There are four bones that come together at the knee, the femur (thigh bone), the tibia (shin bone), the head of the fibula (bone on the outside of the leg) and the patella (kneecap). Two major muscle groups, quadriceps and hamstrings, cross the knee and allow for movement of the knee joint. Tendons attach these muscles to the tibia. Thick bands of tissue, called ligaments, stabilize the knee joint, preventing the joint from sliding sideways or back and forth and allowing the muscles of the knee flex and extend.
Inside the knee, there are two shock-absorbing pieces of cartilage, called menisci that prevent the bones from rubbing on each other. Without the menisci, the friction of bone on bone would cause inflammation. There are also fluid filled sacs, called bursas that surround the knee joint and cushion the knee during its range of motion.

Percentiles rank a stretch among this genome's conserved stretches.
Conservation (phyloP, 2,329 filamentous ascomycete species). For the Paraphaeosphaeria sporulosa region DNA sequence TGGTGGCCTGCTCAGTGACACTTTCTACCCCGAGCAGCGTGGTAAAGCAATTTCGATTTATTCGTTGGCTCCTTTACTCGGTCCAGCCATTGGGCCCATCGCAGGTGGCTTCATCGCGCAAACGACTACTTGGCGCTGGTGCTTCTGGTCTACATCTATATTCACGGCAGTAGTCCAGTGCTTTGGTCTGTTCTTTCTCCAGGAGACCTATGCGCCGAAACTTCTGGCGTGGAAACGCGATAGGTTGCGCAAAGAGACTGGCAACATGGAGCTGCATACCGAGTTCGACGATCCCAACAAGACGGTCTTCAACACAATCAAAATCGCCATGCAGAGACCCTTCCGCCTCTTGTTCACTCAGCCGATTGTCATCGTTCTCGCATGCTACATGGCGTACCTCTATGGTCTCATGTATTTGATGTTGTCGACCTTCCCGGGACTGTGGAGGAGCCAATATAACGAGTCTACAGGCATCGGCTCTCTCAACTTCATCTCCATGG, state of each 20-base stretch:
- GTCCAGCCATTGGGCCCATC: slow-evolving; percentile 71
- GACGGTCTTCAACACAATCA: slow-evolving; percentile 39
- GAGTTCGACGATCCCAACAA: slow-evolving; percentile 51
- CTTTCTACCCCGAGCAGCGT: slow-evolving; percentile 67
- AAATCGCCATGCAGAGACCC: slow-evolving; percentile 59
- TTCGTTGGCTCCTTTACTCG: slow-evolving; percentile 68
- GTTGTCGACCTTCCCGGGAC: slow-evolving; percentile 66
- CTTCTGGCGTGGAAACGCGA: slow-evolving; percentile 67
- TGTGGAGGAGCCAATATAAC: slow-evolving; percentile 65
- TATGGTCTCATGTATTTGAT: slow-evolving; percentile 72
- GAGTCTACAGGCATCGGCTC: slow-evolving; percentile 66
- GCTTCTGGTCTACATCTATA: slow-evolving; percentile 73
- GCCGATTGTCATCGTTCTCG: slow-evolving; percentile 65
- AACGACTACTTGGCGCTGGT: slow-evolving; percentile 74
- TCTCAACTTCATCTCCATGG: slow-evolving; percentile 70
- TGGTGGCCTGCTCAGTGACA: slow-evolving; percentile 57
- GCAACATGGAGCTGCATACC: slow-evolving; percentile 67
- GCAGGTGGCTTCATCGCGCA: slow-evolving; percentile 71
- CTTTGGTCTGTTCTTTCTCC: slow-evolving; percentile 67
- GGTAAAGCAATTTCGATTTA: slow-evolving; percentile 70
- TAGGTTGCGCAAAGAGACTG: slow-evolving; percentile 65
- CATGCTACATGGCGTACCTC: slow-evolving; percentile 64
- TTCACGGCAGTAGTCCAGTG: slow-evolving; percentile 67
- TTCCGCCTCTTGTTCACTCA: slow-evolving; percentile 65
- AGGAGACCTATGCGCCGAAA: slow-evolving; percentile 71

With such a complex system in the knee area, it is highly susceptible to injuries and disease. Physical therapy treatments for knee pain aim to reduce pain, and restore and improve normal function. Physical therapy treatments for knee pain may include ultrasound, stretching and/or strengthening, patient education about the intricate mechanics of the knee, and pain management techniques.